With the service Boomerang, it can use the information to send specific targeted ads to the customer. If, for instance, the Web user shops for ties on one site, and later she goes to another unrelated site in the network, the site selling ties can send her an ad
Wired in June 1999 reports:
Groups Keep Heat on DoubleClick
Consumer privacy groups urged stockholders of a marketing firm to block a proposed merger of the company with a Net advertising firm.
“This open letter urges you to disapprove the proposed merger of Abacus Direct and DoubleClick, and to demand disclosure from the companies on certain key questions affecting it,” the letter to DoubleClick shareholders said.
Also in June 1999, CNet writes:
DoubleClick not worried about privacy charges
DoubleClick says it hasn’t received any complaints about the pending merger, and that no consumer groups have contacted the company directly.
“We don’t think it’s an issue,” said Kevin Ryan, DoubleClick’s president.
“I’ve been very active on the online privacy issues with the FTC since 1997,” he added. “We spent a lot of time on this in discussing the merger – if consumers are not happy, neither one of us has a business.”
The Washington Post in February 2000:
DoubleClick Is Probed On Data Collection
Michigan’s attorney general said she will file suit against DoubleClick under that state’s consumer laws. DoubleClick’s consumer monitoring “is a secret cyber-wiretap,” said Attorney General Jennifer M. Granholm. “The average consumer has no idea that they are being spied upon,” she said, and that lack of warning constitutes “a deceitful practice under our consumer-protection act.”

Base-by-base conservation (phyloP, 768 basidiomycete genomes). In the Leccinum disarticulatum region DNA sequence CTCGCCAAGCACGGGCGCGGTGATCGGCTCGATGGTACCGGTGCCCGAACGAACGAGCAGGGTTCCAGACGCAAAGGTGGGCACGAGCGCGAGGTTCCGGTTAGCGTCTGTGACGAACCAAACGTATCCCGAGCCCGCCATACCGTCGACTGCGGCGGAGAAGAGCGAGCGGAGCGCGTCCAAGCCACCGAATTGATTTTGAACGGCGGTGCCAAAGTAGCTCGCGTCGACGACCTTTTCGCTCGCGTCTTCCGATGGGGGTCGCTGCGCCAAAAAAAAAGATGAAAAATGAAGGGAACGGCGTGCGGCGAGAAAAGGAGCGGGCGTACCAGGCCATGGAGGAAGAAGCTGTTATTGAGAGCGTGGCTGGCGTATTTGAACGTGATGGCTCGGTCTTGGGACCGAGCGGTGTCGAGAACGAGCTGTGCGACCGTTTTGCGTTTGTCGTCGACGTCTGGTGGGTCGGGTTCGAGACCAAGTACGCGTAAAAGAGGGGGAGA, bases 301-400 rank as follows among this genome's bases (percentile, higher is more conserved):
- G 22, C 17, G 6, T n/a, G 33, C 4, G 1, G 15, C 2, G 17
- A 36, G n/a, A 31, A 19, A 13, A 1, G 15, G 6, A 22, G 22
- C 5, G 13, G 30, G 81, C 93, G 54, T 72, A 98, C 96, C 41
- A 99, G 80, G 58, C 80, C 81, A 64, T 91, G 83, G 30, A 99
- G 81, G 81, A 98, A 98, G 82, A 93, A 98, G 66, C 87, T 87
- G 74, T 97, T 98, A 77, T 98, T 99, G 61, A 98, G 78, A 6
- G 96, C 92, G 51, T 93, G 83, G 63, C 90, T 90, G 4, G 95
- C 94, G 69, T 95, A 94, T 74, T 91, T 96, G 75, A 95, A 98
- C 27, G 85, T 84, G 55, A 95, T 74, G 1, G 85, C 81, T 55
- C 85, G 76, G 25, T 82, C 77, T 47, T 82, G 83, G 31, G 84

The probes come as privacy advocates have stepped up their criticism about DoubleClick’s business practices. Last week, the Electronic Privacy Information Center (EPIC), a privacy advocacy group, filed a formal complaint with the FTC, accusing DoubleClick of unfair and deceptive trade practices and demanding an immediate investigation.
EPIC’s complaint alleged that DoubleClick was unlawfully tracking the online activities of Internet users, combining their surfing records with detailed personal profiles contained in a national marketing database of a firm DoubleClick recently acquired. That practice, EPIC charged, ran counter to an earlier promise by DoubleClick that the information it collected on Internet users would remain anonymous.
The Register in June 2000 writes:
Another day, another DoubleClick privacy PR disaster
DoubleClick has been caught mucking around with personal privacy – again. The world’s biggest online ad sales house has been caught gleaning email addresses and other personal information from Web site customers – without the knowledge of Web sites.
DoubleClick says the transmission of personal data from the unwitting Web sites was “inadvertent”. And no, it’s not using the info to target consumers.
“We don’t save it, or keep it at all,” Jules Polonetsky, DoubleClick’s privacy officer (...) told AP. “It won’t ever be involved in how we deliver ads.”
CNet in October 2000 reports:
DoubleClick buys direct emailer for $191 million
Online advertising company DoubleClick today said it will acquire NetCreations, an opt-in email marketing service, for $191 million in stock.
The deal adds to DoubleClick’s existing email marketing resources. The company now will be able to help Web marketers reach consumers by tapping NetCreations’ database of 15 million email addresses, on top of its own 7 million addresses. DoubleClick handles online advertisements for companies and sells anonymous information about people’s surfing habits to help advertisers better target their messages.
Forbes in December 2000 writes:
DoubleClick Loses A Customer, Causes Jitters
Although DoubleClick is the undisputed leader in the Internet advertising space, speculation that it could lose its ad-serving customer base has sent the stock plummeting. (...)
Shares of DoubleClick went from bad to worse, falling from an opening trade on Monday of $35.62 to a close of $28.50 on Tuesday, a drop of about 20%.